Phoenix natives like to mention if they were born at St. Joseph’s Hospital, and Halldor Hjalmarson is among their number.
“I was supposed to be born at Good Sam,” he explained last Saturday morning, seated on a sofa in his bright backyard ceramics studio. “But an impetigo plague was going around Good Sam, and the doctor moved my birth to the St. Joe's.”
Halldor was raised in downtown Phoenix, and attended Kenilworth School until fourth grade. The family relocated near South Mountain, where he went to one of the Roosevelt schools.
He grew up to be that rarest of things: a renowned ceramics artist. His work wins prizes and shows in galleries and museums far and wide and is, he readily admitted, pretty recognizable. Birds and fishes and cactuses burst from Halldor’s art pottery — bowls and pitchers and globes layered with three-dimensional Sonoran creatures and plant life, glazed in desert palette colors.
“I prefer to call it low-level sculpture rather than ceramics,” he said. He and his wife and business partner, Gail, had just finished packing boxes of artwork for a show later that day at the Japanese Friendship Garden. He’s already creating work for an August exhibit in Sedona.
Back when he started, making pottery wasn’t really a thing. “It was sort of a secretive craft back then,” he said. “I started out doing functional work, vessels mostly, and then one day about 30 years ago I was at the art museum, looking at a show from China, and one of the artists had attached a lizard to a pot. I could tell it was cast.”
He went home and figured out how to cast a mold from a sculpture he created. “I did a lizard that first time,” Halldor said. “Then I had a horned toad, a fish, a cactus, a hummingbird. Over the last 30 years, I’ve added to the repertoire. I’ve got probably 300 or more plant and animal molds now.”
Halldor’s work offers, he explained, a micro environment of Sonoran life. “I’m creating an interaction between the plants and animals in each piece. I started out just putting one or two things on a vessel, to give it a little pizzazz. Now, those things are the focus. Rather than adding something to a functional piece, it’s become the piece itself.”
He didn’t make a beeline for pottery, Halldor confided. “I was studying art education at ASU in the mid-'60s, and you had to take either ceramics or a crafts class. I took ceramics, and this addiction started. Within six months, I had a kiln at my house.”
“He was working out of our carport, so when he needed water he had to come inside,” Gail said. “We had a lot of clay in the kitchen back then. It was on the floor, and it was on the light switches.”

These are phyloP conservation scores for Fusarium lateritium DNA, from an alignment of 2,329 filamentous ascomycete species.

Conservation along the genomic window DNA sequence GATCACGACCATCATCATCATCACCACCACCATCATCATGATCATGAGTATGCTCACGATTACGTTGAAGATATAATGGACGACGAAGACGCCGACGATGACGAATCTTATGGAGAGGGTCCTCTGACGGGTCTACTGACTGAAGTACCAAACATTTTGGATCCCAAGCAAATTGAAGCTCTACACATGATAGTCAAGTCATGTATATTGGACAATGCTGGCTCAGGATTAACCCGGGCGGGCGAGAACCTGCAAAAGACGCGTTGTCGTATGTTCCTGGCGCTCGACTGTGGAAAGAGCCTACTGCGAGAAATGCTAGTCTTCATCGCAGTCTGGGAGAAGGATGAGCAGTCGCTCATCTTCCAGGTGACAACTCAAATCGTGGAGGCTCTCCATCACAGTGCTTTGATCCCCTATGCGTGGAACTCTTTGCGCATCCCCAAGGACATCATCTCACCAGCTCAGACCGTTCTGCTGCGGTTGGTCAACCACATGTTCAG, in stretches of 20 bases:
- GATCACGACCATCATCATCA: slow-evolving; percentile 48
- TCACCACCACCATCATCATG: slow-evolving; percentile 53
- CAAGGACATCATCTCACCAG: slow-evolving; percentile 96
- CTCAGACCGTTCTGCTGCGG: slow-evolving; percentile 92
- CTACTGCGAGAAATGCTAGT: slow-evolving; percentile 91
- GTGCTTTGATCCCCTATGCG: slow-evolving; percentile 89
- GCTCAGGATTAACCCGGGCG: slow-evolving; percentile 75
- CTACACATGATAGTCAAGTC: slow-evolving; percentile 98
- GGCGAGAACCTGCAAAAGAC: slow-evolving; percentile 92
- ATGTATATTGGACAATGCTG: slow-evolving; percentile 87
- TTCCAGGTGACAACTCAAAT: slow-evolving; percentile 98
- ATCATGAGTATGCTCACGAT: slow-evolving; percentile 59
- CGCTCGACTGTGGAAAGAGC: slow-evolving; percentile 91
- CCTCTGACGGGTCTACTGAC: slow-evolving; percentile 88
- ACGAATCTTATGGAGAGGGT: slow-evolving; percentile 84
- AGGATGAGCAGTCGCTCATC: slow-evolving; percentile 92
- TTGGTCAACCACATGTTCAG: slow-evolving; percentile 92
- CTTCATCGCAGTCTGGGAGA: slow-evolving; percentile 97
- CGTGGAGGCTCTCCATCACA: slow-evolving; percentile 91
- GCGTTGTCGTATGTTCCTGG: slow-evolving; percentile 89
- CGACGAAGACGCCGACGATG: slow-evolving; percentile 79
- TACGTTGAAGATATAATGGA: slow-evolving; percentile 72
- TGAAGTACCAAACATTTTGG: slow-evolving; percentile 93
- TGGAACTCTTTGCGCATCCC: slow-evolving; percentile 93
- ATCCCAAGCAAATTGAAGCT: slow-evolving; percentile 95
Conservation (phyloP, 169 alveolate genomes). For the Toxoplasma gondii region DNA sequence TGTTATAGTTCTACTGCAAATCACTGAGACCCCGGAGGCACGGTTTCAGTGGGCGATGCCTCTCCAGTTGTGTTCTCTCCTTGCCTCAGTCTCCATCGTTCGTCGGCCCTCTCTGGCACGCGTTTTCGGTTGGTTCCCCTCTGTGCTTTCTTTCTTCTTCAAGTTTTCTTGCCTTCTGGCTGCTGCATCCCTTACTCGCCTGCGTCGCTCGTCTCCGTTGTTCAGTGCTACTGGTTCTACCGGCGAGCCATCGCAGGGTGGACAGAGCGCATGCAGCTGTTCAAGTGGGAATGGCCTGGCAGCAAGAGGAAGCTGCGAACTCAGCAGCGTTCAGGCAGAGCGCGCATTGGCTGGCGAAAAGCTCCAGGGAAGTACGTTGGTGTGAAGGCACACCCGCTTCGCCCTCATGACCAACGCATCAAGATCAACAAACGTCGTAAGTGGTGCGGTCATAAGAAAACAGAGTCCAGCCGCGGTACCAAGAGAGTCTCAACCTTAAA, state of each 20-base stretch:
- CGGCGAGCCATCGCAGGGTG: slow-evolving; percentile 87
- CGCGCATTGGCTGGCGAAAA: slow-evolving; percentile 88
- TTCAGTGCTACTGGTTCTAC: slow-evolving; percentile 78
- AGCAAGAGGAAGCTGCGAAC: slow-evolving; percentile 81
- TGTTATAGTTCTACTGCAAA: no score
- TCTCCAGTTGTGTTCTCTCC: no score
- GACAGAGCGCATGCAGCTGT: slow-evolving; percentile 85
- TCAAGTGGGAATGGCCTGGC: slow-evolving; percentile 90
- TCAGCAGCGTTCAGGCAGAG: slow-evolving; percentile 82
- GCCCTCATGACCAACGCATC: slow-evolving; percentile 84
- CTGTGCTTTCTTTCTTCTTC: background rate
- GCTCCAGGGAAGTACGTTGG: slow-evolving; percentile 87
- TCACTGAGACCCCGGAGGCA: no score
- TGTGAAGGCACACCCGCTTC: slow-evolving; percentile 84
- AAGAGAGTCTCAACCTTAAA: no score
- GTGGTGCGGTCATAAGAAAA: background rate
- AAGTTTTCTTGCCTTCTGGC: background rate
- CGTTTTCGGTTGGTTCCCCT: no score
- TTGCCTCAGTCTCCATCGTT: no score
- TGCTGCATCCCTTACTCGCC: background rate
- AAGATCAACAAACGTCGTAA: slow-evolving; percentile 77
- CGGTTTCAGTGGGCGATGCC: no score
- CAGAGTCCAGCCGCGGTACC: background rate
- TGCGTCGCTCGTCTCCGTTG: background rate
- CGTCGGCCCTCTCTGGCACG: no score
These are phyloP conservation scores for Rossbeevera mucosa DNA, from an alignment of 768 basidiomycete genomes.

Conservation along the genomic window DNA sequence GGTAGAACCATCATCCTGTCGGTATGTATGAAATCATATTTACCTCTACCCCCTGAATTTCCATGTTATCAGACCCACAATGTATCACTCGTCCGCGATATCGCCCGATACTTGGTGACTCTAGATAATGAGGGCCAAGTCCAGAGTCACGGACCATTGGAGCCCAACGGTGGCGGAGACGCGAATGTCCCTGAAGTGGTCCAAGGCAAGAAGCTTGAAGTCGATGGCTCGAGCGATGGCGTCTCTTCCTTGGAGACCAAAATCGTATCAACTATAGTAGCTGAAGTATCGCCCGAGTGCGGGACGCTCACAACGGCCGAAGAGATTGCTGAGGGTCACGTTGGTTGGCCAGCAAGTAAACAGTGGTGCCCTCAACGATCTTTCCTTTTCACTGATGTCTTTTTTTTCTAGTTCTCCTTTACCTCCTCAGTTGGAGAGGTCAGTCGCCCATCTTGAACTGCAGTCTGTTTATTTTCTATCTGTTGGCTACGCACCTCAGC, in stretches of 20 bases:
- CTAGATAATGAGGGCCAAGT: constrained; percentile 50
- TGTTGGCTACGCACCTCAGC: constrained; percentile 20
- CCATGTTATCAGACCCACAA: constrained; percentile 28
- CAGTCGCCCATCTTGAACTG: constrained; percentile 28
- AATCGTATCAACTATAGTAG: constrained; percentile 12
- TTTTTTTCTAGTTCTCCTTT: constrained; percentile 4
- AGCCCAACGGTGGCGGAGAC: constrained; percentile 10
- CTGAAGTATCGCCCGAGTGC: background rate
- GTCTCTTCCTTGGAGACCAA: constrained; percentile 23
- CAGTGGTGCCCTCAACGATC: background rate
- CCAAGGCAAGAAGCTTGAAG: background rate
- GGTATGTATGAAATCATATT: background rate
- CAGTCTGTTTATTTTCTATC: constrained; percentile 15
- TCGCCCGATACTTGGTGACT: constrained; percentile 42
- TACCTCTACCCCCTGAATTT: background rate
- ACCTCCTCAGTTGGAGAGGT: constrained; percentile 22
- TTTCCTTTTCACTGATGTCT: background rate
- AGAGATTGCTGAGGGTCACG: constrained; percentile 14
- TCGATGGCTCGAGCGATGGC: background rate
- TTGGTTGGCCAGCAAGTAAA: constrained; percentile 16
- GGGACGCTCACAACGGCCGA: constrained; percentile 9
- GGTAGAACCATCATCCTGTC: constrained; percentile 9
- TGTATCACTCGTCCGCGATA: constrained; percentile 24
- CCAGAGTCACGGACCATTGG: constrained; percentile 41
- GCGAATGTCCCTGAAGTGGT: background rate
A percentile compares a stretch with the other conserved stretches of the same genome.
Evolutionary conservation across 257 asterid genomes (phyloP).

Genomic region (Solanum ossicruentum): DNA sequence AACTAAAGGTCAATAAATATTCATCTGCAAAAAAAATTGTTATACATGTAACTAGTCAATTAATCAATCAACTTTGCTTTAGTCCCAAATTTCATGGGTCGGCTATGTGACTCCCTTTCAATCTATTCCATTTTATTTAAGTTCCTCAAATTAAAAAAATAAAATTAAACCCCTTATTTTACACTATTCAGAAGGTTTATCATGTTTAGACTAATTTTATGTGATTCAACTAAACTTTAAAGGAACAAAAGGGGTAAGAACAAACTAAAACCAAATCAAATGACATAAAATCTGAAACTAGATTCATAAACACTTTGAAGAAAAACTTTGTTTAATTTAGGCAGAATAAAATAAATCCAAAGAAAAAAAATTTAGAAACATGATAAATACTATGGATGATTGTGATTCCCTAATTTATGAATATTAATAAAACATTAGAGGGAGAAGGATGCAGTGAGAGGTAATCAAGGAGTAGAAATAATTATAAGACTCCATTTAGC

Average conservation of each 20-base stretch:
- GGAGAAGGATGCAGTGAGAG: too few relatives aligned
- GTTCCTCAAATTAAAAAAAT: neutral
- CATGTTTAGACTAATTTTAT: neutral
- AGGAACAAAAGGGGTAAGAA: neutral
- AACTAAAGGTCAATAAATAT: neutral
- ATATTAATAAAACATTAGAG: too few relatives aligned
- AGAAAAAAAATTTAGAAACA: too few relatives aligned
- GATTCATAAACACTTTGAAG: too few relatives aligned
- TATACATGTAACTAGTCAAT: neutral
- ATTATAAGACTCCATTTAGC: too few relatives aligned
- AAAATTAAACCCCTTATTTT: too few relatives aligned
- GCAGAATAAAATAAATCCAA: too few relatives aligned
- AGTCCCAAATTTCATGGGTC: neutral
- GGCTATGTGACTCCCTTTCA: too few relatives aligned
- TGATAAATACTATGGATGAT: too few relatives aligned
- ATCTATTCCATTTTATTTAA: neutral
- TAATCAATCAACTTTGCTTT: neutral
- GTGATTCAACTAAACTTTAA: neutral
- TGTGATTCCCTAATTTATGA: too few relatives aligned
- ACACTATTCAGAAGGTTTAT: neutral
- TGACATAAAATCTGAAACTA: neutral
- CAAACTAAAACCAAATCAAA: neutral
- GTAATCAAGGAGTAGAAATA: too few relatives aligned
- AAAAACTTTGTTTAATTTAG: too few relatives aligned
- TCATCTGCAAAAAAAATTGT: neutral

In 1973, Halldor returned to the downtown Phoenix neighborhood where he grew up. “This house is small, and it was probably too small for us to raise our kids in,” Gail confessed. “But it had this guest house that we could turn into a studio.”
She pointed to the ceiling of the studio. “And here we still are.”
Halldor taught ceramics at high schools and at Phoenix College in the ‘60s and ‘70s while he perfected his craft. “I was doing mostly functional work. In those days, we built our own kilns. I remember when they tore down the Phoenix aluminum plant; it was a goldmine for firebricks to build kilns out of.”
More recently, he’d been experimenting with mud-cracking. “It’s an icon for global warming. I’m pouring clay out and then letting it crack naturally. For some reason, they usually dry in a six-sided shape.”
A recent piece depicts a boat surrounded by prickly pear cactuses. “I’m Icelandic,” he said. “That one’s a Viking ship discovering Arizona.” Another newer series, titled “Gourmet Meals,” replicated cast-iron frying pans filled with fish and horned toads. The mushrooms and chili peppers were made by hand, rather than cast from molds.
Occasionally, visitors to his studio mistook Halldor for a dish manufacturer. “I get real put off when someone wants to dictate the size or color or look of a piece,” he said with a small smile. “I’ll get sarcastic and say, ‘Well, you seem to know exactly what you want — why don’t you do it yourself?’”
He had heard that people collect the round, colorful ceramic business cards — he called them “rocks” — that he leaves in cafes around town. “One woman came in and wanted to buy 30 of them,” he said. “She used them to plug up holes in the foundation of her house.”
Halldor stood outside his ceramic studio. Nearby, a brown-striped cat took a languid sun bath. Halldor agreed that people seem to like his artwork. “It’s a good thing when you can recognize an artist’s work,” he said. “I think the best thing I can say about my pottery is that when people see it, they know exactly who did it.”
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